Thank you, Bob, for putting into writing what I am often too enraged to convey. Robin is an essential part of the Batman character, and super pets are totally awesome too. Making Batman or any superhero "darker", or "grittier" is just a coat of varnish shielding people from anything potentially human about them. Robin kicks ass.

Some photos of the wall above my desk should help explain my long-standing position on the matter of superheroes.


SilverUchiha:
The only reason (from what I've heard/read/come to understand) is that the actor playing Batman doesn't want to stick around for a sidekick. So what it is ultimately going to come down to, is whether they keep their golden-boy Christan Bale or add in the sensible idea of a side-kick. I would say it is smarter to keep Bale ONLY because the original Batman movies that played in the 90's had a horrible record of changing their Batman actor a couple of times and I don't think these movies need to repeat that mistake.

I'm not against Robin, but I am against having to find a new Batman actor.

Wait, getting Robin would mean getting rid of Solid Snake as Batman? I completely recend my last post. WE MUST HAVE ROBIN! I don't care if Nolan has doubts about the character. HE CAN PULL IT OFF!

Thank you, Bob, you've just vocalised what I have always thought about Robin. He's an essential part of Batman growth as a character, and a strong individual at that. Remember, this kid - this 14 year old - becomes the first person other than Alfred that Bruce trusts enough to reveal his secret identity to, plus (depending on what back story you follow) he has the stones to go out looking to avenge his parents' death on his own and singlehandedly figures out how to get into the bat-cave.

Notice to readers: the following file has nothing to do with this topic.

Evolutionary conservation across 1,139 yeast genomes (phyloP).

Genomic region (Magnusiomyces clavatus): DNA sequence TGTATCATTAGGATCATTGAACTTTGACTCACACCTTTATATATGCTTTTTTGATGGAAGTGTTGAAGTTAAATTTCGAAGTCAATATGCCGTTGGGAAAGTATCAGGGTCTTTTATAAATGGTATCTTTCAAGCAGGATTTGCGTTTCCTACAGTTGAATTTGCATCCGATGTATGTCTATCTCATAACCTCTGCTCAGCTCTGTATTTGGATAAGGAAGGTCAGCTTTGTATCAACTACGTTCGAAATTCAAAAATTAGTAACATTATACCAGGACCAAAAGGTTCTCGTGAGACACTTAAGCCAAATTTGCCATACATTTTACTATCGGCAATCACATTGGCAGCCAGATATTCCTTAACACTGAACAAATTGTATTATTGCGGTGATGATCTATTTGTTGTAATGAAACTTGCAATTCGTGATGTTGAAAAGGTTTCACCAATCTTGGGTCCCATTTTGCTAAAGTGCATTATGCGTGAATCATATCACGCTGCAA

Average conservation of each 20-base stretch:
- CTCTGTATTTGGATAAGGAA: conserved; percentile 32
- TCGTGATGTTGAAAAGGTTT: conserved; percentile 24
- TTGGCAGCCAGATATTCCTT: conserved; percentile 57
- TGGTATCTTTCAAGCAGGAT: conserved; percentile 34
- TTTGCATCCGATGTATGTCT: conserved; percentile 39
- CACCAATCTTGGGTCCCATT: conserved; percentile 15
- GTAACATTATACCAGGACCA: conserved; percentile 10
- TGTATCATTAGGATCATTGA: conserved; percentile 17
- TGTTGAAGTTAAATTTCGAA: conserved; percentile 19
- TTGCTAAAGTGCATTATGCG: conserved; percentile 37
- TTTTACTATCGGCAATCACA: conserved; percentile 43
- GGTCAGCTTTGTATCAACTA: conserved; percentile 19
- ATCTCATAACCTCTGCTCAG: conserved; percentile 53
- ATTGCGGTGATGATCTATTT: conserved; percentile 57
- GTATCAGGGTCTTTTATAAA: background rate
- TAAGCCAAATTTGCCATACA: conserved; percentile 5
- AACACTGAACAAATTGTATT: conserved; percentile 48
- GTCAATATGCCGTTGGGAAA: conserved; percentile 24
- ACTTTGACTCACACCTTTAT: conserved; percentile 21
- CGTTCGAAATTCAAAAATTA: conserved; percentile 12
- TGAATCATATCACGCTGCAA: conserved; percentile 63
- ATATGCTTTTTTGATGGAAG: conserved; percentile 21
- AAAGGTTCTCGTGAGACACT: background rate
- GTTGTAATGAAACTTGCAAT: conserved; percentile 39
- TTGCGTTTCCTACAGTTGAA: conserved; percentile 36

I think the one thing we can all take away form this is Chris O'Donnell pretty much buried the character.

P.S. To all the guys who keep raising the "green tights" issue, let's not forget that Batman used to wear grey tights too. Try to use your imaginations, Robin's costume has been reworked numerous times in the comics.

I read somewhere that Nolan claims Robin "isn't for a few more movies." Also, Christian Bale says that if they bring Robin in, he's out. I don't think WB is willing to replace Batman for the third movie, a SECOND time. 'Cause that really worked out when they did that for Batman Forever.

Although I like moviebob's ideas and comments for the movies, I hate Robin in the Batman world.

First of all, Robin is there for making the series more kid oriented and funnier.